Joseph Arthur Withnall
1925/01/11 - Born Burton upon Trent, Staffordshire
Son of Albert and Elizabeth (nee Rayner)
1st Tyneside Scottish
At the age of 19, after eighteen months of training with 1st Battalion Tyneside Scottish, Joe landed in Normandy on Gold beach on 10th June, D Day +4. Throughout June he was in action against the German enemy towards Tilley-sur-Seulles and then on 1st July, the fierce battle at Rauray.
Following skirmishes near to Caen and Mezidon the 1st Tyneside Scottish disbanded and Joe was transferred to the 7th Battalion Black Watch 154 Brigade. He was involved in the liberation of Le Havre before moving further east to become involved in the liberation Dunkirk. By the end of 1944 Joe had moved through Belgium into Holland preparing to cross into Germany. However, these plans were delayed whilst his Battalion were called back to the Ardennes.
Joe was in action in the Ardennes helping the Americans at the battle of the Bulge.
10th January - La Roche Ardennes
All was ready for the assault by 154 Brigade to La Roche. The brigade was withdrawn from its forward positions on 10th January and had a nights rest in the area of Bourdon and Hooton before the attack.
11th January 1945 - Joe’s 20th birthday
At 0600 hrs on the 11th January (Joe’s 20th birthday) the 1st Black Watch moved down the road to La Roche. Approaching the town one of the armoured cars was hit by a mine. The engineers were deployed forward to clear the route.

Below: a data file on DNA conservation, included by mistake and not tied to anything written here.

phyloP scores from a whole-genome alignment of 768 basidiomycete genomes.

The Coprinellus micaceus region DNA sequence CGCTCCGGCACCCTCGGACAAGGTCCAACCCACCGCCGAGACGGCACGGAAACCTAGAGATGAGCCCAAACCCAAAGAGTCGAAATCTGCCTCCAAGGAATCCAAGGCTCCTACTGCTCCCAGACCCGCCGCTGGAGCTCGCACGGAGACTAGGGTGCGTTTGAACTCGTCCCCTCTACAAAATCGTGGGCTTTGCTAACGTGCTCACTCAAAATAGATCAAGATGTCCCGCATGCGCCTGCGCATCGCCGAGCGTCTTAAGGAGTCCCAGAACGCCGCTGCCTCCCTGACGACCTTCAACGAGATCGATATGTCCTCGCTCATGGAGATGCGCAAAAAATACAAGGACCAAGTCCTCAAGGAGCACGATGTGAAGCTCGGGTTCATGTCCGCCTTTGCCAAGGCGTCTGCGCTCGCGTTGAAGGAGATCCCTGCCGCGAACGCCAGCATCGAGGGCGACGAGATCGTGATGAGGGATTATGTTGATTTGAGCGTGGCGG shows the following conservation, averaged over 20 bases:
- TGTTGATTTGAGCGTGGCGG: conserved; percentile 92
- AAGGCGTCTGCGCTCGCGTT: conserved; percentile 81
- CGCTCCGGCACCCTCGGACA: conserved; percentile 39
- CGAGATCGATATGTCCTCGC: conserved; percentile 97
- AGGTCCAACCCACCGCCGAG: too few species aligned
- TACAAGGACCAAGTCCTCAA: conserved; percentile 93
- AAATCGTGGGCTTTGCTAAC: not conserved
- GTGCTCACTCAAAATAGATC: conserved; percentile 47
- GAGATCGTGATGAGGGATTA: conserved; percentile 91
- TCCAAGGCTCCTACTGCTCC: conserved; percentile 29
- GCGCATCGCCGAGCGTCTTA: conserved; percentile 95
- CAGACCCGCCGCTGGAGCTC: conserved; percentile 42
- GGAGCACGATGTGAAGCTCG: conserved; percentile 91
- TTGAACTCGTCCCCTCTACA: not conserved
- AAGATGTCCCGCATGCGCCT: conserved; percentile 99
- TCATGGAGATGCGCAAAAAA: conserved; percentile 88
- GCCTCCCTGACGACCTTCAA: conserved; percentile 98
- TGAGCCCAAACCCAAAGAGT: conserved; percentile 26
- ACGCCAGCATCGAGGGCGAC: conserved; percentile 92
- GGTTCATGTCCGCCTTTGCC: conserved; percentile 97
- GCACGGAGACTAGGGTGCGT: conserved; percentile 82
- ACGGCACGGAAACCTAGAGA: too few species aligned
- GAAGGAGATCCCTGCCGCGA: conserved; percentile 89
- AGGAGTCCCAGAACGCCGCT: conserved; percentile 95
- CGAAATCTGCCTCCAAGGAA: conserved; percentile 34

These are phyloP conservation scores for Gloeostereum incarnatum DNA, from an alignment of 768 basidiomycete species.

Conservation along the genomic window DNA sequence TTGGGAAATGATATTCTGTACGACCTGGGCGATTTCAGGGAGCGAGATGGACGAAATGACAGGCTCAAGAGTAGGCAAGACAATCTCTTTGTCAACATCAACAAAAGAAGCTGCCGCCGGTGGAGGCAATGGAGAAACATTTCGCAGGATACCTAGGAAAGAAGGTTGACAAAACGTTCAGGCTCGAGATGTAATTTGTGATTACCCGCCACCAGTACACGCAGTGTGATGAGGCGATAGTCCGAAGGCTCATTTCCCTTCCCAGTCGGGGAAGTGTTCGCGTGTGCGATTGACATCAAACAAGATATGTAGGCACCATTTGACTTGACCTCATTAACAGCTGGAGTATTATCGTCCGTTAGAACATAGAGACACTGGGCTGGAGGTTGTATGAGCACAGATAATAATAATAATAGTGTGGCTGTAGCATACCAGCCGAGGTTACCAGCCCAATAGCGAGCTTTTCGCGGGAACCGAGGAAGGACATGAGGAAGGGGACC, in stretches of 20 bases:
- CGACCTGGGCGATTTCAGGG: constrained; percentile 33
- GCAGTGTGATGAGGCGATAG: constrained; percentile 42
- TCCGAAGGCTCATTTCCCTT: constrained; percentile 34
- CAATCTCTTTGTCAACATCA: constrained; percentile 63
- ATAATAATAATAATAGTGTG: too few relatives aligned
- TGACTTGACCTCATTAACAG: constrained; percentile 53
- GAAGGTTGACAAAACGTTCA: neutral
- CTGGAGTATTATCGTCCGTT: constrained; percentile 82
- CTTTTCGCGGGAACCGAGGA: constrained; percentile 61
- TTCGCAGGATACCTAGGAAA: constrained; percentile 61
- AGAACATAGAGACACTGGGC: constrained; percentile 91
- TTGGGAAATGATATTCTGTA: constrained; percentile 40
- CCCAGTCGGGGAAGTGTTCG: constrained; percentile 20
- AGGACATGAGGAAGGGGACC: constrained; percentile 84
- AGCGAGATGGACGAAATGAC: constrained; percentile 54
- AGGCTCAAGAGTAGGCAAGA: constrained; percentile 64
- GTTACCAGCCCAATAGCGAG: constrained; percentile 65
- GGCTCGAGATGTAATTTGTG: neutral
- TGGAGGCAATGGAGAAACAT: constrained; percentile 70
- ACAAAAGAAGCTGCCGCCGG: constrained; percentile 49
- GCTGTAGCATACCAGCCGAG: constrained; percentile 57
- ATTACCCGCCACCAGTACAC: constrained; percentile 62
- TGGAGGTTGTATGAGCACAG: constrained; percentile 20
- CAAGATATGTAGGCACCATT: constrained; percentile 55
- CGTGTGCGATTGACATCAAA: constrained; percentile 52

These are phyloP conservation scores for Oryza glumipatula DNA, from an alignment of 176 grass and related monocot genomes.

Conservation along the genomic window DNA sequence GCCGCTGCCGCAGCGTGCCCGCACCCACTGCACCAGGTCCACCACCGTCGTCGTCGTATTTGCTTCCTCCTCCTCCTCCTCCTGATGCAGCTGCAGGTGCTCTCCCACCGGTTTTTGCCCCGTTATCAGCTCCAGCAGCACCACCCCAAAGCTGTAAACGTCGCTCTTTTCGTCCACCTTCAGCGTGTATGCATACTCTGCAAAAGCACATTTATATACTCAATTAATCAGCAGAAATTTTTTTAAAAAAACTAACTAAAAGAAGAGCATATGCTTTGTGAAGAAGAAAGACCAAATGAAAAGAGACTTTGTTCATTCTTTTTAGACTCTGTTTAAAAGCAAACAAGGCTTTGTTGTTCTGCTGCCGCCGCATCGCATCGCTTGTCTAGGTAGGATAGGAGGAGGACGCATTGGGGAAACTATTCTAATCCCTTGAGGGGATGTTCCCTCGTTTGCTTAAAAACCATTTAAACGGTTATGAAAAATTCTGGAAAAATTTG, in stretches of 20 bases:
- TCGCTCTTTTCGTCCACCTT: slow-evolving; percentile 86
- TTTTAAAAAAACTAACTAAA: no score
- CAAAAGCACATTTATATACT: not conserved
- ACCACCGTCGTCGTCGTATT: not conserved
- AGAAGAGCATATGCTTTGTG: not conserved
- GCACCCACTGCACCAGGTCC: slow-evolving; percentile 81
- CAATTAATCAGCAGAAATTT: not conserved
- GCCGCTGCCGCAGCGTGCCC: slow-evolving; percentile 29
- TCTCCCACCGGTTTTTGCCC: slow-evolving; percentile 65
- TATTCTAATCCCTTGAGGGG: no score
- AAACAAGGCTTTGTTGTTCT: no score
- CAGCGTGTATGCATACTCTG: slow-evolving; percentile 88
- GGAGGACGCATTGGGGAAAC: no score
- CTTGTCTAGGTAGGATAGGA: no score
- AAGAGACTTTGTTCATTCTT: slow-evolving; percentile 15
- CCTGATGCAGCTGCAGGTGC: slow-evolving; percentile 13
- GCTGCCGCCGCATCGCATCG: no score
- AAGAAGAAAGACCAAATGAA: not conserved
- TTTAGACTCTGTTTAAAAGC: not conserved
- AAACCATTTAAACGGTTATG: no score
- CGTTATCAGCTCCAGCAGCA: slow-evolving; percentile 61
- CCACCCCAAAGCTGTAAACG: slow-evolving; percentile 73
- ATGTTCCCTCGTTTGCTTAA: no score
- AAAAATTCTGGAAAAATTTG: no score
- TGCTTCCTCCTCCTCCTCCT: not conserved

At the approach to the town a Panther tank provided a nasty shock before it was realised that it was abandoned. Apart from some shelling 1st Black Watch reached the town with no serious opposition at abut 1100 hrs. However once in the town the battalion came under fire from a German position across the Valley accompanied by shelling. This position was cleared in the early afternoon and the town was also cleared.
With La Roche in the hands of the 1st Black Watch, the 7th Black Watch passed through. As they advanced toward Hives they had to deal with mines and delaying positions. The supporting tanks could not manage the ground and the battalion arrived before Hives in the late afternoon without armoured support. They moved in after dark and by 19:30 had cleared the village and taken 40 prisoners. However without tanks or transport they were isolated and it was decided not to advance to Lavaux. During the night the engineers cleared the road all was ready for the assault on Lavaux.
Orders were issued for the 7th Black Watch to move to Lavaux and beyond. The sound of the US guns could be heard and the prospect of linking up was imminent
51st Highland Division diaries
An extract of the battle was found in the 51st Highland Division diaries. Joe was in the 7th Battalion Black Watch 154 brigade.
‘The weather was bitterly cold. They only had snow holes as cover.’
After this battle he ended up in hospital with severe frost nip. He was lucky as several men had bad frostbite and lost limbs as a result.
After Joe recovered he was back in Holland preparing to cross the Rhine into Germany.
This attack took place on 23 March at 21:00 hours. His Buffalo assault vehicle tippled off the bank as it entered the river and almost capsized. Luckily it tippled backwards and they were able to continue across the Rhine and successfully take their objective.
Joe was twenty years old
1950/04/01 - Married Bertha Smith at Stockport, Cheshire
2006 February - Awarded the Legion d’Honneur from the French government
27th May 2017